Reading guide for Bread Alone by Judith Ryan Hendricks

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Bread Alone

by Judith Ryan Hendricks

Bread Alone by Judith Ryan Hendricks X
Bread Alone by Judith Ryan Hendricks
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  • First Published:
    Jun 2001, 352 pages
    May 2002, 368 pages

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Please be aware that this discussion guide may contain spoilers!


The painstaking process of mixing, kneading, and baking bread may not seem an apt pastime for a woman as acerbic and impulsive as Wynter Morrison. Since graduation from college she has bounced from job to job and man to man, finally ending up as a trophy wife in a posh Los Angeles suburb. She drives a nice car, eats at elegant restaurants, dresses in beautiful clothes, and rubs elbows with high society. But it soon becomes clear that she's been floating through this life. She's happier in jeans than in Chanel, likes walking in the rain more than sitting in traffic, and would rather tear into a hot loaf of sourdough than pick at a fancy salad.

It takes a hurtful wakeup call from her husband to make Wynter aware that their life together is not working. It also takes more than a few self-destructive drinking binges, tantrums, and harsh words for Wyn to realize that the people who truly love her aren't always going to tell her what she wants to hear. Finally, it takes the pain, and then comfort, of solitude to show Wyn that she can be beautiful even in a flour-covered apron; that she can turn an empty shack into a home; that settling into an easy relationship can feel like a "mink padded cell"; that her father wasn't the prince she thought he was; that she and her mother are two different people; and that she can find peace and satisfaction in a job where she is needed and appreciated.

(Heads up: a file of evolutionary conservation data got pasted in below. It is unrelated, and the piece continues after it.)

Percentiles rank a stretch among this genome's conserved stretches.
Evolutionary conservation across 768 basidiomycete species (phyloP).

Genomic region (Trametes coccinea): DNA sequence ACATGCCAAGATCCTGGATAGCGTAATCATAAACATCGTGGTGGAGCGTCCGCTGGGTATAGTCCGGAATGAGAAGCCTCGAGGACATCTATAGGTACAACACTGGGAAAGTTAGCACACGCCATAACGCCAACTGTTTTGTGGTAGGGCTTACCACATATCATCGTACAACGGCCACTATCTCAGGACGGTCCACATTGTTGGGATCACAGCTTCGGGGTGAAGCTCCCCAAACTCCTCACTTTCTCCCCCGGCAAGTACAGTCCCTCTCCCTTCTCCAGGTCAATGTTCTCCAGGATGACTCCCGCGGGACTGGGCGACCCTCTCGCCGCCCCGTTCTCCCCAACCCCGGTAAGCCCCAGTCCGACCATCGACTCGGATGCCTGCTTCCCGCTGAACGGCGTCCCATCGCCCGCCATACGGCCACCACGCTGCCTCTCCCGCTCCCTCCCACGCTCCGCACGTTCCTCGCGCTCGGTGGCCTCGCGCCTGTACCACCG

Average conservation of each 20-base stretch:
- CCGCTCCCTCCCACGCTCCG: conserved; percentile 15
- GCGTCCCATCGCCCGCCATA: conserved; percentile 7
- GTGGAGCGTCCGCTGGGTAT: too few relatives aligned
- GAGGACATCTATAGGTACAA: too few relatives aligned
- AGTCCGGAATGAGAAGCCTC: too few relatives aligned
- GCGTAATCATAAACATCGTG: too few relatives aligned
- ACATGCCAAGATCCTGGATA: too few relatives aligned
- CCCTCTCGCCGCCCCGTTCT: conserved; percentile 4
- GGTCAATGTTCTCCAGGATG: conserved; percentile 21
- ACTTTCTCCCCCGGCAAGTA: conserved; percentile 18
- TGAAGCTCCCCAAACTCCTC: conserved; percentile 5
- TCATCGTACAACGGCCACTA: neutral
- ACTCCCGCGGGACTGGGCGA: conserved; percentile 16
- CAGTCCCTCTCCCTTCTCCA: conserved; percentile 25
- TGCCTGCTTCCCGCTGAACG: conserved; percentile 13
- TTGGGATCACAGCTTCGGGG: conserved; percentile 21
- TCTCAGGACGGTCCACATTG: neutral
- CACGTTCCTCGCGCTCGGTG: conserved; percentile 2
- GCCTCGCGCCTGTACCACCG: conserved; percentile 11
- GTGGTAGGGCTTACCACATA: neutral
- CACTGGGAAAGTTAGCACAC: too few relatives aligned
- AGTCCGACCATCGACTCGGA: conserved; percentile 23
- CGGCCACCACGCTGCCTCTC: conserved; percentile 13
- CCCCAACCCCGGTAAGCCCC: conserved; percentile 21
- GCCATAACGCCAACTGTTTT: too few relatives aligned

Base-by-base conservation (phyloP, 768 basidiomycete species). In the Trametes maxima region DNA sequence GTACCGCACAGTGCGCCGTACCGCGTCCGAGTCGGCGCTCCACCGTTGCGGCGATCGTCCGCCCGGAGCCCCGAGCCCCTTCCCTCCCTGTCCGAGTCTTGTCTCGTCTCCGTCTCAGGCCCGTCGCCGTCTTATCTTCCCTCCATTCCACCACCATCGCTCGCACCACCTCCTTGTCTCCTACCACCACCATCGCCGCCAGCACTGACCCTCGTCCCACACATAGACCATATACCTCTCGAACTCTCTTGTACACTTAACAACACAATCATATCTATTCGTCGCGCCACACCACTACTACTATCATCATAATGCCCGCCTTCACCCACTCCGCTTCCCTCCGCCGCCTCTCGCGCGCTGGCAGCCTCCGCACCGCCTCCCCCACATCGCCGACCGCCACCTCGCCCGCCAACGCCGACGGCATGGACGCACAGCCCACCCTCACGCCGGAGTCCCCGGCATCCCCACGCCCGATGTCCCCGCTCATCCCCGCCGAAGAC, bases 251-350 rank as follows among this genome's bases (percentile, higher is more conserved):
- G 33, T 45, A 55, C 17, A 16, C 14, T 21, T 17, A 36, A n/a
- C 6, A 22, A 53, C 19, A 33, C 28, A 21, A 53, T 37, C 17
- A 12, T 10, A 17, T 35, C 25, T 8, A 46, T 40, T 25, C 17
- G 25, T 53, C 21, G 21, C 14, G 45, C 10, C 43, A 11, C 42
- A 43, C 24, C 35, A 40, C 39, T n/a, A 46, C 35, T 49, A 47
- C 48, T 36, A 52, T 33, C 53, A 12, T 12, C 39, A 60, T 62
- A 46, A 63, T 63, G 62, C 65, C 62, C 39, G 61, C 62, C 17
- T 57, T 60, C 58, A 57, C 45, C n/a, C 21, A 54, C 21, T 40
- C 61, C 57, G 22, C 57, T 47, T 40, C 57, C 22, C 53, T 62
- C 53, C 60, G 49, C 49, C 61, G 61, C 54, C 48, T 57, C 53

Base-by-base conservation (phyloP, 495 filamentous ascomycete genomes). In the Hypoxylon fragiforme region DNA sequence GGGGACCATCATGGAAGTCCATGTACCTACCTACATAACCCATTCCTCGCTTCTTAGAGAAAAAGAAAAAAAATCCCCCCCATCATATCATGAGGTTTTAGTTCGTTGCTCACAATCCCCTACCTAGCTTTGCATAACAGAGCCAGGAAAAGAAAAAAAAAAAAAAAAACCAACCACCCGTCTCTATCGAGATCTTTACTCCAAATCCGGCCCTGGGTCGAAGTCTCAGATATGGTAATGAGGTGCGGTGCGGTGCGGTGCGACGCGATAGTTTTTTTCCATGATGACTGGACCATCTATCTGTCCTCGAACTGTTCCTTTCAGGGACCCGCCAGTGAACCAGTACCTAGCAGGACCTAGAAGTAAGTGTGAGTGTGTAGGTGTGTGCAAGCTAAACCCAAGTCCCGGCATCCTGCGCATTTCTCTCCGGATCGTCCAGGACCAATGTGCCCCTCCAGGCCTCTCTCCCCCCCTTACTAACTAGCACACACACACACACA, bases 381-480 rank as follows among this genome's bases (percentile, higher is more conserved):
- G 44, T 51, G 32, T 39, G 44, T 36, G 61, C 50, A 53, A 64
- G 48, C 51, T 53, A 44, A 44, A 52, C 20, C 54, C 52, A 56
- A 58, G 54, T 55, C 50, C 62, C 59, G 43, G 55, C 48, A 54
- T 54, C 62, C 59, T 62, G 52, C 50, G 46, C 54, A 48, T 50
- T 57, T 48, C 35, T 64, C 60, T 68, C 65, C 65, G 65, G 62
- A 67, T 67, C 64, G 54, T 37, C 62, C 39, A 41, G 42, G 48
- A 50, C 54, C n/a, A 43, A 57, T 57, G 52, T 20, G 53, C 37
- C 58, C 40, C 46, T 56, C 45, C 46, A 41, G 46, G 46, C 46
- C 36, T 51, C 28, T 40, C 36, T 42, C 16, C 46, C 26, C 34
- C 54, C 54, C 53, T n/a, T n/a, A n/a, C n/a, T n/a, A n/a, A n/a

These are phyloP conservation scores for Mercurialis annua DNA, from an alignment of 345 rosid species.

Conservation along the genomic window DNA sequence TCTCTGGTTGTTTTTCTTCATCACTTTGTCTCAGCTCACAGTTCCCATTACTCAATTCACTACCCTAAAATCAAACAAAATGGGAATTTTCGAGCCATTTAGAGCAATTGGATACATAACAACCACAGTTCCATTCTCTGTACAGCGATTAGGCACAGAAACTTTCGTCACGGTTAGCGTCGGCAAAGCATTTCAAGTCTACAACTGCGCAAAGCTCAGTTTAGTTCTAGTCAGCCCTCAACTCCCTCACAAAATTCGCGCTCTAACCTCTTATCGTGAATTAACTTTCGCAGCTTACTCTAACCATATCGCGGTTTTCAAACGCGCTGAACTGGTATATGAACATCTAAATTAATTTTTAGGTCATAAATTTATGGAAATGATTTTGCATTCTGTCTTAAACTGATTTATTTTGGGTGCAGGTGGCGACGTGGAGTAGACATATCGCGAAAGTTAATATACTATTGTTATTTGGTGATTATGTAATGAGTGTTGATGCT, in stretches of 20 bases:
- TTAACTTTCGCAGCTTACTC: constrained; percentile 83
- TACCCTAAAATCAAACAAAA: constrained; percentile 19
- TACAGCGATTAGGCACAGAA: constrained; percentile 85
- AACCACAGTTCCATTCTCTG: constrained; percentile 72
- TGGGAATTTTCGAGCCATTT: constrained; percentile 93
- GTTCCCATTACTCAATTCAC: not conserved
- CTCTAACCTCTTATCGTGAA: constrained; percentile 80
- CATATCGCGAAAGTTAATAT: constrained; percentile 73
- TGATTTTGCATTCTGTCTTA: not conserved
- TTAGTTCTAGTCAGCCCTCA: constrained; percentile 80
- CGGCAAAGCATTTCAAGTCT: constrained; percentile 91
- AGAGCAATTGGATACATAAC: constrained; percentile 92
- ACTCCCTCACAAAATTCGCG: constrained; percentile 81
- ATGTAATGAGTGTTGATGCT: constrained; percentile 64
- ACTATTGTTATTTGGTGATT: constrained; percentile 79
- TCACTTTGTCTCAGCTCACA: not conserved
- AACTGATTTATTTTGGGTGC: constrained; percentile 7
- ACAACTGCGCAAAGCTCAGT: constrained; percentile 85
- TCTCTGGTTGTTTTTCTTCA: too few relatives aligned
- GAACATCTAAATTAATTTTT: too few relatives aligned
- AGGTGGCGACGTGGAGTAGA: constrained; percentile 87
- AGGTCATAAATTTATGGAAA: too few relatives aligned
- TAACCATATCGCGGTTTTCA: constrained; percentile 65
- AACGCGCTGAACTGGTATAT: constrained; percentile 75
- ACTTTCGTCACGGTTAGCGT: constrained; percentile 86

Bread Alone is a novel every woman can savor and learn from. It's filled with recipes for happiness, as well as for delicious foods, and it's made even more irresistible by a secret ingredient: a headstrong, sharp-witted heroine who's as rewarding and real as a loaf of truly good bread.

Discussion Questions
  1. Why do you think Wynter let her marriage to David devolve into a state in which the two were barely communicating with each other? Why didn't she try to improve the relationship earlier?
  2. Why does David's request that Wynter move out come as such a shock? Why does she try so hard to keep their relationship together?
  3. How did Wynter's revelation about her parents' marriage change her views toward her father and her mother? What effect might the knowledge of her father's affair have had on her decisions regarding her divorce settlement and on her relationships with Gary and Mac?
  4. Wynter bakes bread as a panacea for heartache and depression. Why do you think she finds this process so therapeutic? Do you have any rituals or hobbies you turn to when you are feeling blue? Why and how do they help you?
  5. During Wynter's apprenticeship in France she receives some advice from Jean-Marc, the bakery's owner: "You do not tell the bread what to do. It tells you. You know from the way it looks, the way it feels, the smell, the taste. How warm, how cold. How wet, how dry." How might Wynter apply this knowledge to her life?
  6. Wynter holds back from telling CM that her marriage to Neil is a mistake. Why do you think she doesn't say anything to CM? Do you think she would have been as perceptive about that relationship while she was still with David?
  7. Hendricks ends her novel with the promise of romance for Wynter. If the novel hadn't ended this way -- if, for instance, Wynter had found Mac in the cabin with another woman -- how do you think Wynter would cope? How would it change your feelings about the novel?
  8. How would you describe the process of baking bread as a metaphor for life?

Unless otherwise stated, this discussion guide is reprinted with the permission of HarperPaperbacks. Any page references refer to a USA edition of the book, usually the trade paperback version, and may vary in other editions.

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